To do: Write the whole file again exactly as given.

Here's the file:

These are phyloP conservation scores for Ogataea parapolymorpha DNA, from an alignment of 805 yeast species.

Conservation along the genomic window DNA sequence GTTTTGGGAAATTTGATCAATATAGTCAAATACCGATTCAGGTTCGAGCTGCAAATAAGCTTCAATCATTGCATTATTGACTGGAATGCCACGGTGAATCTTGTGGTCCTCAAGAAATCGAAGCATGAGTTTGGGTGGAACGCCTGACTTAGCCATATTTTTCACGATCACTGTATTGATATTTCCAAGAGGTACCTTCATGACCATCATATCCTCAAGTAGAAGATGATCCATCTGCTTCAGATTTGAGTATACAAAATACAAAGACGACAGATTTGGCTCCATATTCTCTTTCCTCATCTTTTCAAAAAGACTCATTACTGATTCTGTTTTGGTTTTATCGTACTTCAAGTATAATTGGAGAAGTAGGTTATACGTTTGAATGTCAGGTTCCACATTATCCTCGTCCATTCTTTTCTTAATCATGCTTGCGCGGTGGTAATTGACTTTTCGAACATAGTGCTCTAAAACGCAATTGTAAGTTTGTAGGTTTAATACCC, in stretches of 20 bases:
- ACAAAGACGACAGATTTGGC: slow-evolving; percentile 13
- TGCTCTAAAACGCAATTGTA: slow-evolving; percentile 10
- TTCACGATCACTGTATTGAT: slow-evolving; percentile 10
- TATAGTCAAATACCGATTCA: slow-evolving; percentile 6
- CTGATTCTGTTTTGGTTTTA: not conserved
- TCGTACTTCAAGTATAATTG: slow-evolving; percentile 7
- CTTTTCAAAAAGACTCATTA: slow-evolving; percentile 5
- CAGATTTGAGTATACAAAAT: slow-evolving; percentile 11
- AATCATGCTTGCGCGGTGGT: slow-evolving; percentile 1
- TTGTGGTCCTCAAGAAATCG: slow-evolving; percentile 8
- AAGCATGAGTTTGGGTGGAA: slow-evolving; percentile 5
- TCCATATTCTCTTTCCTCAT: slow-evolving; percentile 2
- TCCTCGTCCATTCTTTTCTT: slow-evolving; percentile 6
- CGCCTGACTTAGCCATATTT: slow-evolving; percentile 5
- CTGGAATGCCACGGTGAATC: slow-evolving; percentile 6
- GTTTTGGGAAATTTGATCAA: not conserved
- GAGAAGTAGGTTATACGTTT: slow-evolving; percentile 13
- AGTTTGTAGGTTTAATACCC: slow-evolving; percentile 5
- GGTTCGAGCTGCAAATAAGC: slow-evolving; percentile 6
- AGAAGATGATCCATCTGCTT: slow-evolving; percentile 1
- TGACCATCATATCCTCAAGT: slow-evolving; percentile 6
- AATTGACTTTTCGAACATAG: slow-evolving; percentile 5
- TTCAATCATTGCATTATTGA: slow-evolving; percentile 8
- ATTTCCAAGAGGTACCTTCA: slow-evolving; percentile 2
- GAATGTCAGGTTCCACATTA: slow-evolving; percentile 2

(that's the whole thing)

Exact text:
These are phyloP conservation scores for Ogataea parapolymorpha DNA, from an alignment of 805 yeast species.

Conservation along the genomic window DNA sequence GTTTTGGGAAATTTGATCAATATAGTCAAATACCGATTCAGGTTCGAGCTGCAAATAAGCTTCAATCATTGCATTATTGACTGGAATGCCACGGTGAATCTTGTGGTCCTCAAGAAATCGAAGCATGAGTTTGGGTGGAACGCCTGACTTAGCCATATTTTTCACGATCACTGTATTGATATTTCCAAGAGGTACCTTCATGACCATCATATCCTCAAGTAGAAGATGATCCATCTGCTTCAGATTTGAGTATACAAAATACAAAGACGACAGATTTGGCTCCATATTCTCTTTCCTCATCTTTTCAAAAAGACTCATTACTGATTCTGTTTTGGTTTTATCGTACTTCAAGTATAATTGGAGAAGTAGGTTATACGTTTGAATGTCAGGTTCCACATTATCCTCGTCCATTCTTTTCTTAATCATGCTTGCGCGGTGGTAATTGACTTTTCGAACATAGTGCTCTAAAACGCAATTGTAAGTTTGTAGGTTTAATACCC, in stretches of 20 bases:
- ACAAAGACGACAGATTTGGC: slow-evolving; percentile 13
- TGCTCTAAAACGCAATTGTA: slow-evolving; percentile 10
- TTCACGATCACTGTATTGAT: slow-evolving; percentile 10
- TATAGTCAAATACCGATTCA: slow-evolving; percentile 6
- CTGATTCTGTTTTGGTTTTA: not conserved
- TCGTACTTCAAGTATAATTG: slow-evolving; percentile 7
- CTTTTCAAAAAGACTCATTA: slow-evolving; percentile 5
- CAGATTTGAGTATACAAAAT: slow-evolving; percentile 11
- AATCATGCTTGCGCGGTGGT: slow-evolving; percentile 1
- TTGTGGTCCTCAAGAAATCG: slow-evolving; percentile 8
- AAGCATGAGTTTGGGTGGAA: slow-evolving; percentile 5
- TCCATATTCTCTTTCCTCAT: slow-evolving; percentile 2
- TCCTCGTCCATTCTTTTCTT: slow-evolving; percentile 6
- CGCCTGACTTAGCCATATTT: slow-evolving; percentile 5
- CTGGAATGCCACGGTGAATC: slow-evolving; percentile 6
- GTTTTGGGAAATTTGATCAA: not conserved
- GAGAAGTAGGTTATACGTTT: slow-evolving; percentile 13
- AGTTTGTAGGTTTAATACCC: slow-evolving; percentile 5
- GGTTCGAGCTGCAAATAAGC: slow-evolving; percentile 6
- AGAAGATGATCCATCTGCTT: slow-evolving; percentile 1
- TGACCATCATATCCTCAAGT: slow-evolving; percentile 6
- AATTGACTTTTCGAACATAG: slow-evolving; percentile 5
- TTCAATCATTGCATTATTGA: slow-evolving; percentile 8
- ATTTCCAAGAGGTACCTTCA: slow-evolving; percentile 2
- GAATGTCAGGTTCCACATTA: slow-evolving; percentile 2